Amit Peled is a multi-sport athlete: He plays basketball and cello. Torn as a teenager between pursuing sports or music, he threw himself toward music, resigning himself to the certainty that he would never be tall enough to play in the NBA.
For three weeks, instrumental and piano students in the School of Music have been performing in the Music School Festival Orchestra, giving student recitals and attending guest and master classes. Today will kick off the first recital in the first phase of the chamber music series. Five student chamber groups will perform at 2 p.m. today in McKnight Hall.
What was written in a desperate attempt to appease political and social groups became Dmitri Shostakovich’s most famous work. Shostakovich’s Symphony No. 5, Op. 47 in D Minor brought him back into the good graces of Russian leadership, in a time when many of his friends and relatives were disappearing.
The Music School Festival Orchestra will open its concert season at 8:15 p.m. tonight in the Amphitheater with Shostakovich’s piece, preceded by Ludwig van Beethoven’s Symphony No. 8, Op. 93 in F Major. MSFO Music Director Timothy Muffitt chose these symphonies as a base point for the rest of the season.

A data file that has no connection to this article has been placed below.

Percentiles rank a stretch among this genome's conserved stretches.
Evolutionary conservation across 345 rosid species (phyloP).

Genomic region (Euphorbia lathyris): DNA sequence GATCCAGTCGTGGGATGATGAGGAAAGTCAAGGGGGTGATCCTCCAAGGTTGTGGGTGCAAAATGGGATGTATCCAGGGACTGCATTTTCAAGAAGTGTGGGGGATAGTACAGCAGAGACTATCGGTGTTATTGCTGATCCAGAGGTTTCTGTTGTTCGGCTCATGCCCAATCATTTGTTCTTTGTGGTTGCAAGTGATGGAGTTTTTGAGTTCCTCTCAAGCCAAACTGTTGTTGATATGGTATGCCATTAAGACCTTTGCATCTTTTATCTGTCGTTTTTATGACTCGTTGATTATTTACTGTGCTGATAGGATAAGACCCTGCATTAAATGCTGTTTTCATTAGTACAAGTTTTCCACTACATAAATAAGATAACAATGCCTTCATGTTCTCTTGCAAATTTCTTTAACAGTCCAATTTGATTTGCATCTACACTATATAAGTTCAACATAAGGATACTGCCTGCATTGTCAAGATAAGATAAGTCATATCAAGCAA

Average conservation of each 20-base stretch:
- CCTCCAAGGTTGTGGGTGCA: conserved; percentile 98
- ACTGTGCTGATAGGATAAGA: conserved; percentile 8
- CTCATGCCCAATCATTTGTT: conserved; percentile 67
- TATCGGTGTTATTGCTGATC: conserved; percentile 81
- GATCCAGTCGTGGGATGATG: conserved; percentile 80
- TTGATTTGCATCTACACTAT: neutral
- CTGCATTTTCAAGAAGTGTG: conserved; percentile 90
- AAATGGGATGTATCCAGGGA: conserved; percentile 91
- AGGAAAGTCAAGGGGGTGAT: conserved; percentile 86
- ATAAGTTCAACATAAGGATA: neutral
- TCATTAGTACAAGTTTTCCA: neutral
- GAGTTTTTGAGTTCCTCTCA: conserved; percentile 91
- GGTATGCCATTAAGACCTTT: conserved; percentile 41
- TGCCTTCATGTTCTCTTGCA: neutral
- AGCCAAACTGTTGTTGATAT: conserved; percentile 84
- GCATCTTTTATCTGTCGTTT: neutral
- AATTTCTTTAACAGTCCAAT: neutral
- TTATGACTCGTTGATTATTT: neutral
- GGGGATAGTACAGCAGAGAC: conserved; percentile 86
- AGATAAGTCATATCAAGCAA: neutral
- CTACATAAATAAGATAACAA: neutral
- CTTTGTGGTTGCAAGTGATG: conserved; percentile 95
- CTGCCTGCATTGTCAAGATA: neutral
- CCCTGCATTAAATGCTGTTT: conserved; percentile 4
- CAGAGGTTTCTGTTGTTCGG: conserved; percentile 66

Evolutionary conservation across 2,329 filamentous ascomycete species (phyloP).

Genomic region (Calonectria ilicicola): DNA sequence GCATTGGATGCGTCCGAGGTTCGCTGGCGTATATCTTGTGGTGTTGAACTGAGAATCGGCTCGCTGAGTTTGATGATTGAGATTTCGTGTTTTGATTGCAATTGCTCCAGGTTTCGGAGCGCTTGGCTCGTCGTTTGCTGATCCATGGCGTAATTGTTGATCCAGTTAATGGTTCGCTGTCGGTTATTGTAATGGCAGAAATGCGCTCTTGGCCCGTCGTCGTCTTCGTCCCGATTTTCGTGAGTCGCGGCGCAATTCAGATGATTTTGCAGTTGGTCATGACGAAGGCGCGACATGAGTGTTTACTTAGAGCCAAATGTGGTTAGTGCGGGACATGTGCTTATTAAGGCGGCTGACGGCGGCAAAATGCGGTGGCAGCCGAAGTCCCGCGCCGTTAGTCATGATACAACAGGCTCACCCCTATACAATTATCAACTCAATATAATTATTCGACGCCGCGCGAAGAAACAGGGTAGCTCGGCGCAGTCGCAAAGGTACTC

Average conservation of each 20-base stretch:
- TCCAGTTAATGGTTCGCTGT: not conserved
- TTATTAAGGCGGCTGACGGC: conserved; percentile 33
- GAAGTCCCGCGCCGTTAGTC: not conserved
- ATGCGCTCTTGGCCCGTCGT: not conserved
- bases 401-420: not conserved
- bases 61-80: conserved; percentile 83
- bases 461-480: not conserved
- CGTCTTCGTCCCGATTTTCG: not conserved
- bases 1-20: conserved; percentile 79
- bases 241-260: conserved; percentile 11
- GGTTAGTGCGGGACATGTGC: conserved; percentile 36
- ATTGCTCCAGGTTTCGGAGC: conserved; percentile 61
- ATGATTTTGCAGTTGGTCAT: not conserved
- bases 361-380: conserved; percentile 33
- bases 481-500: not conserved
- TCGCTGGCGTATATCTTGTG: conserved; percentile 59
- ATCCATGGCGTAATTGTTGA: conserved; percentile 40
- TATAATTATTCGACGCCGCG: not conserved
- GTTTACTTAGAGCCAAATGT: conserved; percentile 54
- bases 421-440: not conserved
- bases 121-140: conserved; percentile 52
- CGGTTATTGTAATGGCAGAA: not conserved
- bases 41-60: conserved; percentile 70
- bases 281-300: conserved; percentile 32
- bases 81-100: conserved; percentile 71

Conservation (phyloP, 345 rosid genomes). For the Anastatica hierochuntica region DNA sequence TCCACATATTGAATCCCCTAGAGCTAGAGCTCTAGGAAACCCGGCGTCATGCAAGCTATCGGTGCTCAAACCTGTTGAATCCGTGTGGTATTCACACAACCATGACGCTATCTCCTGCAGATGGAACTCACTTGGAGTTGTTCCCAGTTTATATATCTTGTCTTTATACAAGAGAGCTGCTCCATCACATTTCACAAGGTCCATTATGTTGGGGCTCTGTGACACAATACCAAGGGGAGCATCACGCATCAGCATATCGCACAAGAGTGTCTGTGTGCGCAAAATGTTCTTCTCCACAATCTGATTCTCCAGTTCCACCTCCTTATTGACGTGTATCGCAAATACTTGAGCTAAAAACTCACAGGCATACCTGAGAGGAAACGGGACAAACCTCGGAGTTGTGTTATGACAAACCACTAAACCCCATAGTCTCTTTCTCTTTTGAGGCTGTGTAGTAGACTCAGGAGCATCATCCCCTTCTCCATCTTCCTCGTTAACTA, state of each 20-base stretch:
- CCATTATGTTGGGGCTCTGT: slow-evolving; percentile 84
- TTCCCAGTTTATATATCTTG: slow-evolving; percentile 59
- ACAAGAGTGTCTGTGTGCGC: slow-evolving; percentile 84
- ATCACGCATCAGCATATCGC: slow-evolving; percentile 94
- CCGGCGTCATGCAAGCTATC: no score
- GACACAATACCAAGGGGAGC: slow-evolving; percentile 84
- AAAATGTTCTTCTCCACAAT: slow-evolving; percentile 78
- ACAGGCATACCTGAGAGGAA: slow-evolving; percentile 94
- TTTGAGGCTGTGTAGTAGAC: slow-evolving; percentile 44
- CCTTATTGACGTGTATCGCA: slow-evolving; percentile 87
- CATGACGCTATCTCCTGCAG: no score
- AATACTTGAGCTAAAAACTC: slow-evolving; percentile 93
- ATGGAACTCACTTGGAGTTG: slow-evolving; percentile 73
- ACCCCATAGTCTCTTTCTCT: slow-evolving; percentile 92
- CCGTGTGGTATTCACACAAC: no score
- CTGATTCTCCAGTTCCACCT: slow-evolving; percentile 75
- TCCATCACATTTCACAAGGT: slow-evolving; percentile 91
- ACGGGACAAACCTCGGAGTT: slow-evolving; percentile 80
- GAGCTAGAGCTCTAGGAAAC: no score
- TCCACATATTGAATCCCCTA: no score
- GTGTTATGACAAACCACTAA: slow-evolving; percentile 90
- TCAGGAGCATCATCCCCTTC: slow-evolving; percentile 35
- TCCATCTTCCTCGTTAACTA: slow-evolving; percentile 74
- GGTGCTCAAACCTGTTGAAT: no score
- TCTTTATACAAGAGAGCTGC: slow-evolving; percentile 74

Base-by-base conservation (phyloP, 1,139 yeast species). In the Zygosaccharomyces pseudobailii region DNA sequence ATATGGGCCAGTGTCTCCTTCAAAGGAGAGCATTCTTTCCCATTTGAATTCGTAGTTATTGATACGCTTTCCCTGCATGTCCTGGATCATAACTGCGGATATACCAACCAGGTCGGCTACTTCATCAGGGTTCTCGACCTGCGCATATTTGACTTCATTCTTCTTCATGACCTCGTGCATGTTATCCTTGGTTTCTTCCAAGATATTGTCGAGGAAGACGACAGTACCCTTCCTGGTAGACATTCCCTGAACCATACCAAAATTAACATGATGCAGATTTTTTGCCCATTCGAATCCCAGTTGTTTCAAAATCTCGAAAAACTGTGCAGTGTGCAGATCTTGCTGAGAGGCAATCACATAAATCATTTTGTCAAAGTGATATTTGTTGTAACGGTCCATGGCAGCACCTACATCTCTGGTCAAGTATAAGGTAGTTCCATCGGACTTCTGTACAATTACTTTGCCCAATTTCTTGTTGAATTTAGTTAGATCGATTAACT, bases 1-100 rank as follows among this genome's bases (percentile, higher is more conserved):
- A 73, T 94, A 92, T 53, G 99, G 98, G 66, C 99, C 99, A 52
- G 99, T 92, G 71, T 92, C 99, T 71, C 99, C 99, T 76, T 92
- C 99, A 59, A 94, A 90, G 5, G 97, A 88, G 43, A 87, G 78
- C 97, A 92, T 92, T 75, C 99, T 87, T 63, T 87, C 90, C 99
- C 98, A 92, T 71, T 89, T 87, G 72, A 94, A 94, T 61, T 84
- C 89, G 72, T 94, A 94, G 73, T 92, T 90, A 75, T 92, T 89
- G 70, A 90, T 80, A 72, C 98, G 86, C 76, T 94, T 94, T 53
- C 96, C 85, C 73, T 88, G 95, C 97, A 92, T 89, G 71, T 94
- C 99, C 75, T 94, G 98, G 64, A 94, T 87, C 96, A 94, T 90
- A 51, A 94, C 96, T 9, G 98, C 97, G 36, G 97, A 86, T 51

Monsters, witches and a devil (well, Stalin, anyway). This was perhaps not a typical program for the Chautauqua Symphony Orchestra, but it was in turns electrifying, poignant, lovely and menacing.
In fact, the concert Saturday night in the Amphitheater was an intriguing look at danger set in Russia. It began with the fantastical one of two monsters that abduct the characters Russlan and Ludmilla in the opera of the same name by Glinka, moved to the frightful Slavic legend of Baba Yaga and concluded with Shostakovich’s secret account of the brutality of Stalin’s regime. All led by, with a measure of irony, but a conductor at ease, the American Ira Levin.